CLS Bank, a financial industry initiative to eliminate the settlement risk in cross-border currency trading, has confirmed that it will not now launch a live service until the first half of 2002 due to problems experienced during the testing of IBM-supplied software.
CLS was initially scheduled to begin live trials next month. Testing of the IBM software began in August but banks have experienced significant operational difficulties in using the system.
Joseph De Feo, chief executive of the CLS Group admits to frustration at the delays: “CLS Group is ready to go live and our shareholders and their suppliers are technically and operationally ready to start the live trials, but we are dependent on the implementation of a tested IT system."
Trials have been rescheduled for the first quarter of 2002, enabling a fully live service to be available in the following quarter, he says.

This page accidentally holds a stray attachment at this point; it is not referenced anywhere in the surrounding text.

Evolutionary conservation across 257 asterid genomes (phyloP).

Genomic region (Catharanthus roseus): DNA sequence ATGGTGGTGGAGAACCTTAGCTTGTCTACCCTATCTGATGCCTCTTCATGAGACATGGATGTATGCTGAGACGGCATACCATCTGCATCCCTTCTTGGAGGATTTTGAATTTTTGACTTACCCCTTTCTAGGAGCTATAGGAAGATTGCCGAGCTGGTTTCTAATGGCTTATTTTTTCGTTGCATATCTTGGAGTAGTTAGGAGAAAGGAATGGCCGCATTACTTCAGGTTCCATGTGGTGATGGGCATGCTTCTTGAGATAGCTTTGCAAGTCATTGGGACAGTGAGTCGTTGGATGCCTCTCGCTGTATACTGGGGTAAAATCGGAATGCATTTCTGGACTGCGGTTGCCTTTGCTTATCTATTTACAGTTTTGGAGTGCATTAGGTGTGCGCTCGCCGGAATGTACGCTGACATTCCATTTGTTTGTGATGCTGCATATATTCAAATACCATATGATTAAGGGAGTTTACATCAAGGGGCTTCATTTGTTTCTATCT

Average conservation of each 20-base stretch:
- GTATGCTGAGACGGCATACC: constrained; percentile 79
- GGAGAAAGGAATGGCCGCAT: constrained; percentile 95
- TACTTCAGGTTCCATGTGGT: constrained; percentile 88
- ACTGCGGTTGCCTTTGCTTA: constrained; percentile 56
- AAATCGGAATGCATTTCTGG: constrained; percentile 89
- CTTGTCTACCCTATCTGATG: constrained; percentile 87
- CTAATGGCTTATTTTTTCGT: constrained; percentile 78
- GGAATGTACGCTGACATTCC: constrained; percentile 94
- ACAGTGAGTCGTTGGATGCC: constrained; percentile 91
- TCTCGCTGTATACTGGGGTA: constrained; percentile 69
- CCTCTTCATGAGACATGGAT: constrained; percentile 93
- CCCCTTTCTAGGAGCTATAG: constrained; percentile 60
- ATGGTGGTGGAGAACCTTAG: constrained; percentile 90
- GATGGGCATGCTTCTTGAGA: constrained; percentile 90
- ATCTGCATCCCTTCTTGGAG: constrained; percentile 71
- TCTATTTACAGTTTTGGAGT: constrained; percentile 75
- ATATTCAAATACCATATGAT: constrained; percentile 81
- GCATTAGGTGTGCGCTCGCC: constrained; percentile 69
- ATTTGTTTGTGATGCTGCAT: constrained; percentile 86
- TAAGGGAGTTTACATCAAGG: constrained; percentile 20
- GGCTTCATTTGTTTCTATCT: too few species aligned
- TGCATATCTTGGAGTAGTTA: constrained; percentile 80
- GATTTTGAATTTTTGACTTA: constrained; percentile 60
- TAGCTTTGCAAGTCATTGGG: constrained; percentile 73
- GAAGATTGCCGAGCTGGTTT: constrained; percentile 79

“Creating an IT backbone for the world’s largest clearing and settlement system has been an unprecedented task,” says Brian Sellwood, general manager, IBM global services, north region. “This timetable gives us the time we need to test and strengthen CLS’s IT infrastructure, while addressing the evolving requirements of the system. CLS will be an important component of the global financial industry’s infrastructure, and we believe it is the right decision to take the time to ensure that its IT underpinnings are robust.”
Insiders close to the project describe the build-up to launch as a shambles, with banks forced to reboot the software during initial testing and reporting functional errors in settlement reporting.
De Feo says: "We are frustrated by the extension into 2002 but the increased testing programme will benefit us in the long term. We are linking many of the world’s central banks with over 60 major financial institutions on a real time basis. We cannot compromise on any aspect of the preparations for the launch of the service. All our stakeholders will work with IBM to help them to complete the final stage of testing"